Photo Credit: Tudor Costache/Flickr/Getty Images
Is it okay to toss your pet a grape? How about the skin you just pulled off your baked chicken? We know it’s hard to resist those big eyes and wagging tongue, but beware: The very thing your pet’s dying to eat may just do him more harm than good. Here, 10 everyday foods that are bad for your dog and cat.
Onions and Garlic
Jonelle Weaver/Taxi/Getty ImagesWhether fresh, cooked, dried or powdered, these veggies cause an excessive loss of red blood cells in pets, which can lead to anemia. That’ll happen whether your dog or cat binges once on these veggies or has a steady diet of them.
Signs you should call your vet: weakness, shortness of breath, loss of appetite or vomiting
Berekin/E+/Getty ImagesBeer, liquor or wine damages your pet’s liver and brain and can be especially lethal in cats. It takes just two teaspoons of whiskey to send a 5-pound cat into a coma. Three teaspoons and it could die.
Signs you should call your vet: vomiting, diarrhea, loss of coordination, disorientation, stupor and, in severe cases, coma, seizures or the inability to stand up
Jingdan Chen/E+/Getty ImagesIf consumed in large enough quantities, anything caffeinated can kill your pet. That includes coffee (even the grounds), tea, energy drinks and medications.
Signs you should call your vet: rapid heartbeat, muscle tremors, bleeding, restlessness, rapid breathing or seizure-like symptoms
William Andrew/Photographer’s Choice RF/Getty ImagesSpeaking of caffeinated products, chocolate and cocoa beans are literally a to-die-for food for your dog or cat. That’s because they contain caffeine and theobromine, two compounds that can cause symptoms as mild as vomiting or as serious as seizures.
Signs you should call your vet: vomiting, increased thirst, restlessness, abdominal pain, agitation, muscle tremors, irregular heartbeat, fever or seizures
Grapes and Raisins
Rosemary Calvert/Photographer’s Choice/Getty ImagesThese snacks are perfect for people, but not so much for pets. Small amounts can make your sidekick sick; larger amounts can cause kidney failure.
Signs you should call your vet: nonstop vomiting, exhaustion or depression
Unbaked Bread Dough
Tom Merton/OJO Images/Getty ImagesIf it’s made with live yeast, raw dough can expand in your pet's stomach. Small amounts can lead to a bellyache, but too much and your buddy can have difficulty breathing or even become intoxicated. (Remember, fermenting yeast produces alcohol.)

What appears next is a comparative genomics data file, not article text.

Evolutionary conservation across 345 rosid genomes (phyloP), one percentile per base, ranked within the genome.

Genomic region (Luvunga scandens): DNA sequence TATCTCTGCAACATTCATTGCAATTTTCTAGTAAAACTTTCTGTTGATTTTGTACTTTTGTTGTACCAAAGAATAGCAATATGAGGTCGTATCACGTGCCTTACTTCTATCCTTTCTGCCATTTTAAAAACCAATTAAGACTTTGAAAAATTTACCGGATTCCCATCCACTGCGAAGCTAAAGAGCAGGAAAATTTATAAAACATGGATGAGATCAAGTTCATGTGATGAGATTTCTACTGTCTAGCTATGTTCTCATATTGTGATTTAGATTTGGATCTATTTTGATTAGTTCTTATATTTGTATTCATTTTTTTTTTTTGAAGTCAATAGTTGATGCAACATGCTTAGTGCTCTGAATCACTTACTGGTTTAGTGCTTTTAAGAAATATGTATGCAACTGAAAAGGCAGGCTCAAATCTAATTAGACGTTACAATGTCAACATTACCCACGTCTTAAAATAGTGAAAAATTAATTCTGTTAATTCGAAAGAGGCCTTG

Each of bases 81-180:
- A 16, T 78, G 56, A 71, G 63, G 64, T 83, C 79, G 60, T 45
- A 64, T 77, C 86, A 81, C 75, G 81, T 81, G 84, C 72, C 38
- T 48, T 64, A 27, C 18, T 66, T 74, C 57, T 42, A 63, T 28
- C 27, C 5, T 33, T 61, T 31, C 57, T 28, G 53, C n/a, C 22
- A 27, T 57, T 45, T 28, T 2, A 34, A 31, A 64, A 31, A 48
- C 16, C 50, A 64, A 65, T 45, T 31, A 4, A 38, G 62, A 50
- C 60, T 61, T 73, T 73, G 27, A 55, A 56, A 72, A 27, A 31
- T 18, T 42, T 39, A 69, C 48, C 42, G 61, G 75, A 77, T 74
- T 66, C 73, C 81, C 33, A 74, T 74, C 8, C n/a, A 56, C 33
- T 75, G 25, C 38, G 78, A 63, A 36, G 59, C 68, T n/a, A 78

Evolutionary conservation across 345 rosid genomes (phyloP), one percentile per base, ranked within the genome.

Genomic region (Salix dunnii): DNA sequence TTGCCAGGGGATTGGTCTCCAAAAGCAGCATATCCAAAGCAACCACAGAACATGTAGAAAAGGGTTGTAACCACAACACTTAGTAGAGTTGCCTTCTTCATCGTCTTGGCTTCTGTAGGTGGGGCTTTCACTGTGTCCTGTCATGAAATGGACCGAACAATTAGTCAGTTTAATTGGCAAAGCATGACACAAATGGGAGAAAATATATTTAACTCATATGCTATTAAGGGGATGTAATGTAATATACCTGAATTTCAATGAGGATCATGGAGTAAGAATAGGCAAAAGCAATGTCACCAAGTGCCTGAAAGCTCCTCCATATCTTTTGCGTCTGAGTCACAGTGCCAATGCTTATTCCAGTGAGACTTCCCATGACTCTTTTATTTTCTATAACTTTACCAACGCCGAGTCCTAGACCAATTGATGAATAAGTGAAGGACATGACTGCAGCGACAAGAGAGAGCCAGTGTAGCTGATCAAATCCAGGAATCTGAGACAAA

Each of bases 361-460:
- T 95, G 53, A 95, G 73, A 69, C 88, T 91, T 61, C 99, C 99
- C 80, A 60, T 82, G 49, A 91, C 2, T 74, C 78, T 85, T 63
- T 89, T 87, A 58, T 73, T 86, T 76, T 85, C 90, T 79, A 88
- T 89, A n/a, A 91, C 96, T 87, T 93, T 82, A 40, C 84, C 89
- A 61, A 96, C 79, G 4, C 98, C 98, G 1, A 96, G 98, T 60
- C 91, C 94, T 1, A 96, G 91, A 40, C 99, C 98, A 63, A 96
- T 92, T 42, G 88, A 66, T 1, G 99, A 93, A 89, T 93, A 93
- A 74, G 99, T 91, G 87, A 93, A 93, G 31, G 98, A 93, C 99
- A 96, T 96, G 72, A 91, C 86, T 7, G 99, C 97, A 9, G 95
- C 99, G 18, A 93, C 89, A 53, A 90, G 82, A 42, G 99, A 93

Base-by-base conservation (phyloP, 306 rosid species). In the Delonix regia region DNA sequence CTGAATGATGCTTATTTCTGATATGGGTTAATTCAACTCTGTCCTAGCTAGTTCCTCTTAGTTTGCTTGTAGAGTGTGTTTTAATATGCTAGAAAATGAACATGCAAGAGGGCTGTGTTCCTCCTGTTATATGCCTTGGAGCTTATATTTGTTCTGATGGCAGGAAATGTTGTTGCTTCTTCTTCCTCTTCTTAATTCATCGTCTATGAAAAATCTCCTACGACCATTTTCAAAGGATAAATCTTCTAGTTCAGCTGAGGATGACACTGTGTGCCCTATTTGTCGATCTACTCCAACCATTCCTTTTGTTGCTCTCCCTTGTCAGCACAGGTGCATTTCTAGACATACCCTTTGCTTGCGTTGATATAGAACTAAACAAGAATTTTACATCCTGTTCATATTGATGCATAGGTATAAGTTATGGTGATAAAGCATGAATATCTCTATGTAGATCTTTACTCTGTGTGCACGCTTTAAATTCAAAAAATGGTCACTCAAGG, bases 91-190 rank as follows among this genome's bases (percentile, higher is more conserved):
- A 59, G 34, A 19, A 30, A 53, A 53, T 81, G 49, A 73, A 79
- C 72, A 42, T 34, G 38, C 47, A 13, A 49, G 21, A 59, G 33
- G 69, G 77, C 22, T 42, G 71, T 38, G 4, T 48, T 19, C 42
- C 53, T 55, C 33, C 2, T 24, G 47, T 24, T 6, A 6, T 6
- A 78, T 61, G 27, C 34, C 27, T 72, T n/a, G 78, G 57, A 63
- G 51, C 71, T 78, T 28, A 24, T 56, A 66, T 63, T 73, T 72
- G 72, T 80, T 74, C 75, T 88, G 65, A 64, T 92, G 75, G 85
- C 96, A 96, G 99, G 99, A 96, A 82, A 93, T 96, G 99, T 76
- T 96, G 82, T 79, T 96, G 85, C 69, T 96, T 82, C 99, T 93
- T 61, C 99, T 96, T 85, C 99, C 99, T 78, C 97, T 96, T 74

Signs you should call your vet: vomiting, diarrhea, loss of coordination, disorientation, stupor and, in severe cases, coma, seizures, swelling belly or the inability to stand up
Raw Eggs, Meat and Fish
Adam Gault/OJO Images/Getty ImagesUncooked food may be contaminated with salmonella or E coli, which can spell trouble for your pet. Other reasons to steer clear of the raw stuff: There's an enzyme in eggs that interferes with the absorption of certain B vitamins. And uncooked or undercooked salmon, trout, shad and sturgeon could have a parasite that causes "fish disease" or "salmon poisoning disease," something your pet can die of within two weeks if not treated.
Signs you should call your vet: vomiting, fever or enlarged lymph nodes
Drflet/E+/Getty ImagesThis artificial sweetener found in sugar-free gum, candy and baked goods can quickly lead to a severe decrease in blood sugar levels in pets. Disorientation and seizures could occur as early as 30 minutes, or as late as several hours, after ingesting it. In large amounts, xylitol can cause liver failure.
Signs you should call your vet: call immediately if your pet ingests anything containing xylitol
Fat Trimmings and Bones
Paul Taylor/Lifesize/Getty ImagesSure, they’re delicious for pets, but they’re just as dangerous. Fat, whether cooked or raw, can cause pancreatitis, and bone splinters can get lodged in your pet's mouth and throat and even block or perforate the digestive system.
Signs you should call your vet: diarrhea, blood in the stool, abdominal pain or loss of appetite
Sam Edwards/OJO Images/Getty ImagesMilk and other dairy products are not well tolerated by adult dogs and cats. Unlike kittens, older pets end up with an upset tummy and diarrhea if they drink milk. Dairy products also predispose pets to food allergies.
Signs you should call your vet: diarrhea
Karen B. Gibbs is a freelance writer living in Lacombe, La.